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What’s the real cost of tertiary education?

New analysis exposing the real cost to taxpayers of tertiary education shows that work-based traineeships and apprenticeships are the most cost-effective and efficient way to provide the skills and qualifications New Zealand needs.

“We believe that the current tertiary system is overly skewed towards institutional learning, and these numbers bear that out,” says Josh Williams Industry Training Federation (ITF) Chief Executive.

The Ministry of Education reports data and statistics on industry training separately from other forms of tertiary education, and information about student loans and allowances is reported separately again. This has made it difficult to compare the real cost to taxpayers of the different types of education.

ITF studied the numbers, and had their analysis and assumptions tested and checked by the respected economic research firm BERL. The research found that:

• In 2016, the government spent $1.23 billion on universities to provide their facilities, staff and tuition, and an additional $680 million on loans and allowances - a total of $1.92 billion, to support 146,000 domestic university students.

• In comparison industry training received just $171 million, to support 147,000 trainees and apprentices – just six percent of publicly funded tuition and training subsidies.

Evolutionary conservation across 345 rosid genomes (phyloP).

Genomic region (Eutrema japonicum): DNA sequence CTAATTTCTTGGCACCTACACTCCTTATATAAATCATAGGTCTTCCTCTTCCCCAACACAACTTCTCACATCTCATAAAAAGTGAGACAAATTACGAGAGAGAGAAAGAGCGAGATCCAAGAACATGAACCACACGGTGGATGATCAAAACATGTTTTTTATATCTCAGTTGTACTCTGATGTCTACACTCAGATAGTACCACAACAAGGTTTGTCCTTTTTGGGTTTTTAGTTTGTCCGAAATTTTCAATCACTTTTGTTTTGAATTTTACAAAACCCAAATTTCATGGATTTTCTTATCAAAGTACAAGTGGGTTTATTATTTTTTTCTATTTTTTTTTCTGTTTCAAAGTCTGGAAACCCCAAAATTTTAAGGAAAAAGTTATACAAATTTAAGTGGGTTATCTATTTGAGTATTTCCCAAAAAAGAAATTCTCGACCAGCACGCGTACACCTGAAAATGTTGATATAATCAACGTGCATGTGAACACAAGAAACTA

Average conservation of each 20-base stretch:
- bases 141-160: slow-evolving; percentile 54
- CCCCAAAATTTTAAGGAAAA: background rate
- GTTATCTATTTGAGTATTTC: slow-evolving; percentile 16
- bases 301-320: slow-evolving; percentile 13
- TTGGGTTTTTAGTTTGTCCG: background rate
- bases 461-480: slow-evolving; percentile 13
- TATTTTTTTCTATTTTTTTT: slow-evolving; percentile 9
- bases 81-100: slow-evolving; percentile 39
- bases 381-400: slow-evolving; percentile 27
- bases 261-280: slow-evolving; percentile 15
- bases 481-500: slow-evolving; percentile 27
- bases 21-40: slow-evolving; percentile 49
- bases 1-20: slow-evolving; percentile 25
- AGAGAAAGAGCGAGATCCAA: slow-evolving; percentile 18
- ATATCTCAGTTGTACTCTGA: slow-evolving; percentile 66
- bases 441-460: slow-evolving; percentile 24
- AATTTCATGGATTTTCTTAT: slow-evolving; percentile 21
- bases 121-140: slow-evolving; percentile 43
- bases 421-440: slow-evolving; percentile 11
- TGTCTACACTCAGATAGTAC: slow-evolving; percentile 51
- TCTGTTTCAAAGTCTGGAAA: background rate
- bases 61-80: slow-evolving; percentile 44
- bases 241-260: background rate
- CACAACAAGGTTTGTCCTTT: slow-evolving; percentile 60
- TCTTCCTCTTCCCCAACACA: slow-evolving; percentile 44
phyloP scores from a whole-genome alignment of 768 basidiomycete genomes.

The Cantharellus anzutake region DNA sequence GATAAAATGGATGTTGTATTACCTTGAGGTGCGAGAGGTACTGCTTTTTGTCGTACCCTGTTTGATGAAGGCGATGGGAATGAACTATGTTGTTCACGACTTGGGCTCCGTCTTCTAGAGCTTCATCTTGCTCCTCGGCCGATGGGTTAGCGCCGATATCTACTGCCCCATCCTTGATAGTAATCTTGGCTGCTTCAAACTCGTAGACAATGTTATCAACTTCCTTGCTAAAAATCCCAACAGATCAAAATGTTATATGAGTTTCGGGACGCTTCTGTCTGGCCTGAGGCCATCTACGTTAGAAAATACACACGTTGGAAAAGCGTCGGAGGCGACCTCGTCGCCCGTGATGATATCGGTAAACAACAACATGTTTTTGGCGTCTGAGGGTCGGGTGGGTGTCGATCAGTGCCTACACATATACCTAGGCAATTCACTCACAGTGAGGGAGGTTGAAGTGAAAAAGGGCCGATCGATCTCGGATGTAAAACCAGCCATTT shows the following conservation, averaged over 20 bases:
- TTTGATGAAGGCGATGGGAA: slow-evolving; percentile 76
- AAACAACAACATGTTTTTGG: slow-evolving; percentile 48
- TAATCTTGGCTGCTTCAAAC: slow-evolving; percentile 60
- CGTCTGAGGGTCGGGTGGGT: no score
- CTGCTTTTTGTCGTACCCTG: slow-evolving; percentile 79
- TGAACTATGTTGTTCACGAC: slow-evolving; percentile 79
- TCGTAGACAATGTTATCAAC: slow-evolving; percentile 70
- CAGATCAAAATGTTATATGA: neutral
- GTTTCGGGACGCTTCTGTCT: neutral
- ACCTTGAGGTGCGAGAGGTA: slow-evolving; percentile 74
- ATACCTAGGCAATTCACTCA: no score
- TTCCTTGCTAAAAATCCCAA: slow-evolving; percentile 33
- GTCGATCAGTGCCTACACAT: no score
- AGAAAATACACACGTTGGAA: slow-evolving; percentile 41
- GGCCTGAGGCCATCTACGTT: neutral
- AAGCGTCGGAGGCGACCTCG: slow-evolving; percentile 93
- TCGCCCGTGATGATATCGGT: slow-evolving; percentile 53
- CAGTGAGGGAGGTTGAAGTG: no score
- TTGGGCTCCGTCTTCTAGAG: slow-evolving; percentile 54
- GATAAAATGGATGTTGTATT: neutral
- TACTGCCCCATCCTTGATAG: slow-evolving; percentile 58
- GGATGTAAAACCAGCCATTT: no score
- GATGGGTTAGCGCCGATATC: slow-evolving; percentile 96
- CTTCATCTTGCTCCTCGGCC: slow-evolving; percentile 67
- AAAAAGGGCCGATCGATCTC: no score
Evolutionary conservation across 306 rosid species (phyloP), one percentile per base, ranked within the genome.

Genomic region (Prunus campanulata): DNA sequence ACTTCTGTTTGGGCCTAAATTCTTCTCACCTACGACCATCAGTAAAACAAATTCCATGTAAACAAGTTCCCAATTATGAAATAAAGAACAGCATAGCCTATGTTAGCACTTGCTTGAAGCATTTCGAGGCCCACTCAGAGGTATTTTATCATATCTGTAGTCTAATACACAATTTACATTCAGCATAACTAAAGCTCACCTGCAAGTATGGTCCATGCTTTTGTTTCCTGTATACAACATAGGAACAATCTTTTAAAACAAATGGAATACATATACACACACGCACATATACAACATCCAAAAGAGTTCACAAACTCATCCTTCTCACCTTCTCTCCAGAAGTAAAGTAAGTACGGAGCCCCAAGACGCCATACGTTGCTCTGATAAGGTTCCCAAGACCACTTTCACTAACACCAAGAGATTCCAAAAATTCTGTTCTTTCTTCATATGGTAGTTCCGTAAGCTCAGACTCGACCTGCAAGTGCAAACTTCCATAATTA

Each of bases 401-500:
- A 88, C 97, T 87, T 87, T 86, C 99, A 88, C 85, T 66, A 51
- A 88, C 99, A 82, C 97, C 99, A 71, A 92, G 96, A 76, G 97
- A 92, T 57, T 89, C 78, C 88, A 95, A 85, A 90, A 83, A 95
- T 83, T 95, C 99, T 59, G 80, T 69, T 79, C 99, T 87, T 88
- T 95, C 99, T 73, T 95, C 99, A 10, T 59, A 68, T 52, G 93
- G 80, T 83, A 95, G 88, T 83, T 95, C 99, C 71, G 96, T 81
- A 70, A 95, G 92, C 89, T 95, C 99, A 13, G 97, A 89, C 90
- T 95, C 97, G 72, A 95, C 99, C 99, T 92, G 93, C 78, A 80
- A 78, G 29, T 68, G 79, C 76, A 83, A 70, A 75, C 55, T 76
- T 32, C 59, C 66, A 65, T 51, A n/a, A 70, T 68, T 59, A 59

• In 2016, the industry training system qualified 306 people for every $1million of government investment. For the same level of investment, polytechnics only qualified 51 people and universities 19.

• Industry training delivers the highest number of qualifications per year of any part of the system - 52,485 in 2016.

• In comparison universities delivered 36,085 qualifications, and polytechnics 45,650 qualifications.

• Each year, the government spends twice as much on student allowances as on industry training. Plus, every dollar lent through the student loan scheme ends up costing the taxpayer 40 cents – which adds up to around $700m a year.

“Industry training is efficient because it is co-funded and supported by businesses. Employers put money and resources into helping trainees and apprentices develop the skills their industry needs. The trainees and apprentices have jobs and are gaining and deploying their skills productively. Campus-based learning requires significantly more government funding and support, with no guarantee the qualification will lead to a job,” says Josh Williams.

Last year over half of all new industry trainees and apprentices already held a tertiary qualification, including 24% who had already completed a degree.

“Frontloading skills into young people will not be enough to meet the challenges of the future of work,” says Josh Williams. “It’s time to start re-balancing our education system. Boosting investment in workplace learning will help ensure our people are ready to meet the challenges posed by rapidly changing technologies and shifting skill requirements.”

Fully interactive stats and graphs which demonstrate the analysis are available at: www.tinyurl.com/costofprovision


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